Bradford Council has backed an end to heather burning to save the region’s peat moors from being damaged for grouse shooting.

The local authority has called for the environmentally harmful practice, which is performed to provide younger, more nutritious heather to be eaten by grouse reared for shooting, to stop to help tackle climate change and improve air quality.

Its plea comes after intensive burning on grouse moors near Bingley and Burley in Wharfedale on Monday and Tuesday prompted complaints about smoke pollution in the Aire Valley and Wharfedale.

In a letter sent to the Secretary of State for the Environment, Food & Rural Affairs Council Leader Susan Hinchcliffe asked the Government to reconsider their position on burning heather “given the seriousness of global warming and our efforts to improve air quality in Bradford”.

The nation’s peatlands store more carbon than all the forests in the UK, France and Germany combined. But grouse moor burning has become the biggest threat to some of the country’s most important conservation sites. Subsequently, only 4% of England’s upland peat is in favourable condition which is converting these important habitats from carbon stores into carbon emitters.

In recognition of the environmental damage caused by burning the government introduced a partial ban on the practice in May, acknowledging that “burning is damaging to peatland formation” and “makes it more difficult or impossible to restore these habitats to their natural state”.

However, Wild Moors is warning that many of Britain’s grouse moors, including those filming burning near Bingley and Burley this week, are exempt from the new rules because they are located on degraded shallow peat, not blanket bog. This is despite them urgently needing to be restored to a healthier, deeper state to help tackle climate change and flooding.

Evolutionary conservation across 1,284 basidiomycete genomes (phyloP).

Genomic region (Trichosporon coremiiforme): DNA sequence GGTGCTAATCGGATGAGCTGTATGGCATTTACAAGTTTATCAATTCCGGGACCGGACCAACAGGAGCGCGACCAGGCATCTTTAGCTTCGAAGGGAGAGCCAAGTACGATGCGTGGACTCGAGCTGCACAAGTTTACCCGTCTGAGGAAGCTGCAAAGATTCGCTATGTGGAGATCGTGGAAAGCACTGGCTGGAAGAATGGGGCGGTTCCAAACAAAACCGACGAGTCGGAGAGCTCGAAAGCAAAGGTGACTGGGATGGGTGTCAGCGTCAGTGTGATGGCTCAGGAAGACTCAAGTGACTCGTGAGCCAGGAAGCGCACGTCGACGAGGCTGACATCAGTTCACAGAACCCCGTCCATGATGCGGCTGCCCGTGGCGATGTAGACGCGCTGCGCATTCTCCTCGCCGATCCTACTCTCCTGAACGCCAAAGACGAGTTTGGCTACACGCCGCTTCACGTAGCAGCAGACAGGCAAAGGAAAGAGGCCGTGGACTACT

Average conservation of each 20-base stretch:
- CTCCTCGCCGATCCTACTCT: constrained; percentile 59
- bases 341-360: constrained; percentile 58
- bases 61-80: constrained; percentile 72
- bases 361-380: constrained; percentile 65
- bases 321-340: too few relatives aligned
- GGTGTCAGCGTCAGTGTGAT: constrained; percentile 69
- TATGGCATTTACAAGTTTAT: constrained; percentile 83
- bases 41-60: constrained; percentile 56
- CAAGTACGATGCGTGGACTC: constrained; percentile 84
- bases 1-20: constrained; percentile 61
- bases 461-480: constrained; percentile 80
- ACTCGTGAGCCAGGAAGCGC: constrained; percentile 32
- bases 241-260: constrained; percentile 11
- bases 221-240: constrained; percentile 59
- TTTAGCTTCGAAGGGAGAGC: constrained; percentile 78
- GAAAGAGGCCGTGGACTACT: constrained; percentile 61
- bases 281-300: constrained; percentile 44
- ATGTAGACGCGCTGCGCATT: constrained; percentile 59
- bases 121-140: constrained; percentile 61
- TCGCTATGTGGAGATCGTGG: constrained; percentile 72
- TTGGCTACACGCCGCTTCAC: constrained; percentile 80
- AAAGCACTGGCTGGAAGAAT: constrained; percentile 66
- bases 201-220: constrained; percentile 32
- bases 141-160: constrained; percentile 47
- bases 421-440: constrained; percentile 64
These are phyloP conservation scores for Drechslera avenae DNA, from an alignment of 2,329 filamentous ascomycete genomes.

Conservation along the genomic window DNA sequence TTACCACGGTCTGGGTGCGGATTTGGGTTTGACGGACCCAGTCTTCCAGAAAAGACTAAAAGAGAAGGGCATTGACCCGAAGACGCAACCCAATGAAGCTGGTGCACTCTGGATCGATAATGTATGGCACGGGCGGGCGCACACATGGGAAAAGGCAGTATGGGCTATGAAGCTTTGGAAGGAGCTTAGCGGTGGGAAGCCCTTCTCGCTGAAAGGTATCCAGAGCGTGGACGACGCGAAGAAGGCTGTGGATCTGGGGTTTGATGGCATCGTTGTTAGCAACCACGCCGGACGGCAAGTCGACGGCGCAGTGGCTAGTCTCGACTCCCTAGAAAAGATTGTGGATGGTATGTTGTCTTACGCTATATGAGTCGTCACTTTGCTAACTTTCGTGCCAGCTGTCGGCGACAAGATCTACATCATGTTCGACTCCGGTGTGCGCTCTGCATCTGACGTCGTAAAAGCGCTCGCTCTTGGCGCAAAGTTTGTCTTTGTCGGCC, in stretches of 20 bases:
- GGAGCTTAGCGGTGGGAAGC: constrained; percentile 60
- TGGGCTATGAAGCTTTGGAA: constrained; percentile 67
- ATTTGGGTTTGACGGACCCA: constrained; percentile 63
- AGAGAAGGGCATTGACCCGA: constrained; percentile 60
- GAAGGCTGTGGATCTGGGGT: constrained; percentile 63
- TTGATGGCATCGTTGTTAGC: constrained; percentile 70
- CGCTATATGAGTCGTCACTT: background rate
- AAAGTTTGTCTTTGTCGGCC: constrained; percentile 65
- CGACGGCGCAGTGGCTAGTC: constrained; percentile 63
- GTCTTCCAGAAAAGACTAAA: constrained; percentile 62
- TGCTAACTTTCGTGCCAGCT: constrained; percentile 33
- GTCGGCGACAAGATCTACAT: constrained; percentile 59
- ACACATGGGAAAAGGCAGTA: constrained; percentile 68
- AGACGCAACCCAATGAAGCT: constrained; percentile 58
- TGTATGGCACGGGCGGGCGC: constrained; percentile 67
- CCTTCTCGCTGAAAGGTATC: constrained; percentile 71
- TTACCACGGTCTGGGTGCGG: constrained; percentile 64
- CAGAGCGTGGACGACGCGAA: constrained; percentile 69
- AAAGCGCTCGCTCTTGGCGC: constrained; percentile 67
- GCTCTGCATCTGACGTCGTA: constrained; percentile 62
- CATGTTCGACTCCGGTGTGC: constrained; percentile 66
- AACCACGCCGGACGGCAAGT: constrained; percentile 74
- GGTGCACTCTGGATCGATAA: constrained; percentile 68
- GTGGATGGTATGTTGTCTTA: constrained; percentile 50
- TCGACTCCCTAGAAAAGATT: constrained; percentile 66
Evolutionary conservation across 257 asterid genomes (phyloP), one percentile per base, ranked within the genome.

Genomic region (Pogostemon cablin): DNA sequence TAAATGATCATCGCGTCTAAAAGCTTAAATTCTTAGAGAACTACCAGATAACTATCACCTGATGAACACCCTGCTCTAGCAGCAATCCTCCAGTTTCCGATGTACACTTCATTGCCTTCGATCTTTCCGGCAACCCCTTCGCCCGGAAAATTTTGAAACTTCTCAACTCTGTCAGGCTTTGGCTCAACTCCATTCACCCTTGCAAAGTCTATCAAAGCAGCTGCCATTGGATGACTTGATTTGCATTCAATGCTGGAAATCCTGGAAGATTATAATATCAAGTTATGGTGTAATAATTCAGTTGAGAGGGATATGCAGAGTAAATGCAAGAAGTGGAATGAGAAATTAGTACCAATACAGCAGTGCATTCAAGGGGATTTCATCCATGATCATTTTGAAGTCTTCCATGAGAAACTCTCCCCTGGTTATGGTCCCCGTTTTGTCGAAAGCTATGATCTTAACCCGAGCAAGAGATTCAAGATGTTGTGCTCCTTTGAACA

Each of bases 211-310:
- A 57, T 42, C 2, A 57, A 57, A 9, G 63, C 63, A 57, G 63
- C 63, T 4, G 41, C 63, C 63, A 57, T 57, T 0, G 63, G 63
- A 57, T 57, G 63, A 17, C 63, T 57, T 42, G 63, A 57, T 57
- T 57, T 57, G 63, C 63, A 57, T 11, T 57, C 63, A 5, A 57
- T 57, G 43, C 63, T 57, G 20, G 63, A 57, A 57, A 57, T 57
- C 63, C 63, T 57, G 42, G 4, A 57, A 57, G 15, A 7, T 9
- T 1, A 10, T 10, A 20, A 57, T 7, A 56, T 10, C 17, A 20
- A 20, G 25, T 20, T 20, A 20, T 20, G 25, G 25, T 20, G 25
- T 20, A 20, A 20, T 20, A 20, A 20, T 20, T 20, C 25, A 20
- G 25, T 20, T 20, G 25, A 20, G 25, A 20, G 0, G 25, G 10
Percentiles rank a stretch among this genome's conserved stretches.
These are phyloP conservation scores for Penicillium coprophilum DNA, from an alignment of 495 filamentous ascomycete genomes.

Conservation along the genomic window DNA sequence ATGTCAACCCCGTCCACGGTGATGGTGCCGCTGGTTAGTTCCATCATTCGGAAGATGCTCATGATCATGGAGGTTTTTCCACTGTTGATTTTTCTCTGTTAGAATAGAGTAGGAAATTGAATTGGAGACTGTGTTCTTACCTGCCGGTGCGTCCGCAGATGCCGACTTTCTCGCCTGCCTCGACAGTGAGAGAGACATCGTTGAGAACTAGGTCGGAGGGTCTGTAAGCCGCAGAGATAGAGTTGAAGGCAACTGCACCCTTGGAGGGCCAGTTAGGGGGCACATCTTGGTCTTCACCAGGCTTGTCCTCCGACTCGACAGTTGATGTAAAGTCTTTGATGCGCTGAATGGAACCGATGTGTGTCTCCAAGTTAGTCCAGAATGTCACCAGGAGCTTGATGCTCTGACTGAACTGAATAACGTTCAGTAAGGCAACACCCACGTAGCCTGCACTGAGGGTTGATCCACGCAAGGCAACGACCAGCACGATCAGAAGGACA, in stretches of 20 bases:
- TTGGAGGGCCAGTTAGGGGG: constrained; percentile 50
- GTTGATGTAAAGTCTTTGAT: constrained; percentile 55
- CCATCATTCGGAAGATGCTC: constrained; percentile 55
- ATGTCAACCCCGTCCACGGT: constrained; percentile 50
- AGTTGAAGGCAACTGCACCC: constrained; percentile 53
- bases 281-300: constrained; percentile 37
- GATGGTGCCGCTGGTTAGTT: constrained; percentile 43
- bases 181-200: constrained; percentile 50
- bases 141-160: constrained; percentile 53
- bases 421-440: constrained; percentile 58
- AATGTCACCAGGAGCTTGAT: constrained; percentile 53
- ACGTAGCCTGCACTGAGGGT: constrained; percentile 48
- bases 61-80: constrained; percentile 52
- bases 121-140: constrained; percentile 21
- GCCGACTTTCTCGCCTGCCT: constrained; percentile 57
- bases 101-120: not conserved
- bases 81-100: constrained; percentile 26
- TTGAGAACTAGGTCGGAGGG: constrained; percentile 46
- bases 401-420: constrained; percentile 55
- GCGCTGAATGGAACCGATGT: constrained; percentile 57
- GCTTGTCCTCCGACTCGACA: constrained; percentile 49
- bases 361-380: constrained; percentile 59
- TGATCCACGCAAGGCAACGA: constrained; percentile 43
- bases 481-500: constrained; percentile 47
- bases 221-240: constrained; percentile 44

The Climate Change Committee, which advises the government on environmental action, has recommended that grouse moor burning is completely banned to protect peatlands from further damage.

Luke Steele, Executive Director for Wild Moors, said:

“It’s past time to put an end to the burning of sensitive peatlands for grouse shooting — a practice which degrades fragile ecosystems, releases climate-altering gasses into the atmosphere and worsens flooding in communities downstream from grouse moors.

“With burning continuing on grouse moors across northern England, we commend Bradford Council for giving its support for an end to burning to help save the region’s peatlands from further damage.”

– ENDS –

Notes for editors:

  • Wild Moors works to unlock an area of uplands the size of Greater London from grouse shooting for nature restoration by 2030. By working with communities, companies and government, Wild Moors acts as a catalyst for effective and lasting change.
  • Research by the University of Leeds and others has found that grouse moor burning degrades peatland habitat, reduces biodiversity and increases flood risk.
  • Print quality photographs of burning on Bingley and Burley moors, which form part of the Bingley Moor Estate, on Monday and Tuesday are available to download here, with full permission granted for re-publication.